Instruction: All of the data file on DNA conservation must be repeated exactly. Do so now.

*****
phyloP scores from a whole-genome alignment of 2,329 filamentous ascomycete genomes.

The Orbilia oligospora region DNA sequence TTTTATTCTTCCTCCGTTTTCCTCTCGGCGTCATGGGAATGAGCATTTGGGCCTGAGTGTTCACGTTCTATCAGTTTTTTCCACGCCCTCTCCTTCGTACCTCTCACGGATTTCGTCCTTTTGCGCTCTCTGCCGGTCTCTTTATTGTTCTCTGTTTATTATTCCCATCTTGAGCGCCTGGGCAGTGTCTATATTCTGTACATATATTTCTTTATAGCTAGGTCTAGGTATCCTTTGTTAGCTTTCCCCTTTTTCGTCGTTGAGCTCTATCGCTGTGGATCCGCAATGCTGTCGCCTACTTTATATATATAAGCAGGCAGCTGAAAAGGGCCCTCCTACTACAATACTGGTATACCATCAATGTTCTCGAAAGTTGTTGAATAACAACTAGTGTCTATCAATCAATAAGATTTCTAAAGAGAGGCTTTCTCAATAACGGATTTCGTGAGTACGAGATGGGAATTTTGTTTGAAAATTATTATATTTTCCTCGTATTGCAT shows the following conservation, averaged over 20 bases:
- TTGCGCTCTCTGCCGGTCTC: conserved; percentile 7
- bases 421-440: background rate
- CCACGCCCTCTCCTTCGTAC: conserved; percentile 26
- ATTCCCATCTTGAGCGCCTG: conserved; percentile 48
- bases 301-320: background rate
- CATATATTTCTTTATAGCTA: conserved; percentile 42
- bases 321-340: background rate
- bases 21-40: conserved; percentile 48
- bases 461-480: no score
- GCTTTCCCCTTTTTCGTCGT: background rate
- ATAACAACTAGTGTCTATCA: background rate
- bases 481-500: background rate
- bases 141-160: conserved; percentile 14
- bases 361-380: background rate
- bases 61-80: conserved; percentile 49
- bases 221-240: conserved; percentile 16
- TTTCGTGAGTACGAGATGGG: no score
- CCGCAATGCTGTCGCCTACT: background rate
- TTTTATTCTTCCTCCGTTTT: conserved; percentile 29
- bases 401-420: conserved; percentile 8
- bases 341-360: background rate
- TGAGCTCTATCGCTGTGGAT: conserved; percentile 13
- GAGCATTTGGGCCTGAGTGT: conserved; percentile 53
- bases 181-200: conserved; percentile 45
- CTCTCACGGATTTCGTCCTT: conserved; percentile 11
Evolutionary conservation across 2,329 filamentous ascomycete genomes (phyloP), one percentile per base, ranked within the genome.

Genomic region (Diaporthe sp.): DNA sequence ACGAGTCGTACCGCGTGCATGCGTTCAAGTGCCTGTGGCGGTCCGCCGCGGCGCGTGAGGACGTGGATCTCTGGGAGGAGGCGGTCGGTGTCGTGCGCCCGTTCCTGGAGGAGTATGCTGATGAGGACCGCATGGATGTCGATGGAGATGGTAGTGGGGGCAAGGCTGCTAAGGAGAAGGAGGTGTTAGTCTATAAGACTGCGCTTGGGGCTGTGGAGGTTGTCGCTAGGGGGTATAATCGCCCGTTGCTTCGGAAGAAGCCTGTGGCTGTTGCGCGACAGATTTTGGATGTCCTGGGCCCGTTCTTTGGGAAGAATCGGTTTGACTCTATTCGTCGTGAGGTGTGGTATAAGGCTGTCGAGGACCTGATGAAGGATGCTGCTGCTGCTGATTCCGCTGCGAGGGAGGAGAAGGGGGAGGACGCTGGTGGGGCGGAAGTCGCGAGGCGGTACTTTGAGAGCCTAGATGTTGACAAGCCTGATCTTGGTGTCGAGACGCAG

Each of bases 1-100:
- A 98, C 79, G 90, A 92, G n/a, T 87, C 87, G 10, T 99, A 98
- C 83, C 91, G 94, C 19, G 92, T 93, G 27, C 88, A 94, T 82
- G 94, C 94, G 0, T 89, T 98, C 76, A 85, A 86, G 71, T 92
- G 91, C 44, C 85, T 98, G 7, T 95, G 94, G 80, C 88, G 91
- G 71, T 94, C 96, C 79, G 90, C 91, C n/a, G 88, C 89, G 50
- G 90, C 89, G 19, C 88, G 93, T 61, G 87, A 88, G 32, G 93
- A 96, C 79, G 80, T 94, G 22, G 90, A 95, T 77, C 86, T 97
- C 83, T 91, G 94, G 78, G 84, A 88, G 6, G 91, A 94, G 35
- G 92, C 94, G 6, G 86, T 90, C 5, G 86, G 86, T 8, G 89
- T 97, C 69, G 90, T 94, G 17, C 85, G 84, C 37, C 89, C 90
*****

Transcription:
phyloP scores from a whole-genome alignment of 2,329 filamentous ascomycete genomes.

The Orbilia oligospora region DNA sequence TTTTATTCTTCCTCCGTTTTCCTCTCGGCGTCATGGGAATGAGCATTTGGGCCTGAGTGTTCACGTTCTATCAGTTTTTTCCACGCCCTCTCCTTCGTACCTCTCACGGATTTCGTCCTTTTGCGCTCTCTGCCGGTCTCTTTATTGTTCTCTGTTTATTATTCCCATCTTGAGCGCCTGGGCAGTGTCTATATTCTGTACATATATTTCTTTATAGCTAGGTCTAGGTATCCTTTGTTAGCTTTCCCCTTTTTCGTCGTTGAGCTCTATCGCTGTGGATCCGCAATGCTGTCGCCTACTTTATATATATAAGCAGGCAGCTGAAAAGGGCCCTCCTACTACAATACTGGTATACCATCAATGTTCTCGAAAGTTGTTGAATAACAACTAGTGTCTATCAATCAATAAGATTTCTAAAGAGAGGCTTTCTCAATAACGGATTTCGTGAGTACGAGATGGGAATTTTGTTTGAAAATTATTATATTTTCCTCGTATTGCAT shows the following conservation, averaged over 20 bases:
- TTGCGCTCTCTGCCGGTCTC: conserved; percentile 7
- bases 421-440: background rate
- CCACGCCCTCTCCTTCGTAC: conserved; percentile 26
- ATTCCCATCTTGAGCGCCTG: conserved; percentile 48
- bases 301-320: background rate
- CATATATTTCTTTATAGCTA: conserved; percentile 42
- bases 321-340: background rate
- bases 21-40: conserved; percentile 48
- bases 461-480: no score
- GCTTTCCCCTTTTTCGTCGT: background rate
- ATAACAACTAGTGTCTATCA: background rate
- bases 481-500: background rate
- bases 141-160: conserved; percentile 14
- bases 361-380: background rate
- bases 61-80: conserved; percentile 49
- bases 221-240: conserved; percentile 16
- TTTCGTGAGTACGAGATGGG: no score
- CCGCAATGCTGTCGCCTACT: background rate
- TTTTATTCTTCCTCCGTTTT: conserved; percentile 29
- bases 401-420: conserved; percentile 8
- bases 341-360: background rate
- TGAGCTCTATCGCTGTGGAT: conserved; percentile 13
- GAGCATTTGGGCCTGAGTGT: conserved; percentile 53
- bases 181-200: conserved; percentile 45
- CTCTCACGGATTTCGTCCTT: conserved; percentile 11
Evolutionary conservation across 2,329 filamentous ascomycete genomes (phyloP), one percentile per base, ranked within the genome.

Genomic region (Diaporthe sp.): DNA sequence ACGAGTCGTACCGCGTGCATGCGTTCAAGTGCCTGTGGCGGTCCGCCGCGGCGCGTGAGGACGTGGATCTCTGGGAGGAGGCGGTCGGTGTCGTGCGCCCGTTCCTGGAGGAGTATGCTGATGAGGACCGCATGGATGTCGATGGAGATGGTAGTGGGGGCAAGGCTGCTAAGGAGAAGGAGGTGTTAGTCTATAAGACTGCGCTTGGGGCTGTGGAGGTTGTCGCTAGGGGGTATAATCGCCCGTTGCTTCGGAAGAAGCCTGTGGCTGTTGCGCGACAGATTTTGGATGTCCTGGGCCCGTTCTTTGGGAAGAATCGGTTTGACTCTATTCGTCGTGAGGTGTGGTATAAGGCTGTCGAGGACCTGATGAAGGATGCTGCTGCTGCTGATTCCGCTGCGAGGGAGGAGAAGGGGGAGGACGCTGGTGGGGCGGAAGTCGCGAGGCGGTACTTTGAGAGCCTAGATGTTGACAAGCCTGATCTTGGTGTCGAGACGCAG

Each of bases 1-100:
- A 98, C 79, G 90, A 92, G n/a, T 87, C 87, G 10, T 99, A 98
- C 83, C 91, G 94, C 19, G 92, T 93, G 27, C 88, A 94, T 82
- G 94, C 94, G 0, T 89, T 98, C 76, A 85, A 86, G 71, T 92
- G 91, C 44, C 85, T 98, G 7, T 95, G 94, G 80, C 88, G 91
- G 71, T 94, C 96, C 79, G 90, C 91, C n/a, G 88, C 89, G 50
- G 90, C 89, G 19, C 88, G 93, T 61, G 87, A 88, G 32, G 93
- A 96, C 79, G 80, T 94, G 22, G 90, A 95, T 77, C 86, T 97
- C 83, T 91, G 94, G 78, G 84, A 88, G 6, G 91, A 94, G 35
- G 92, C 94, G 6, G 86, T 90, C 5, G 86, G 86, T 8, G 89
- T 97, C 69, G 90, T 94, G 17, C 85, G 84, C 37, C 89, C 90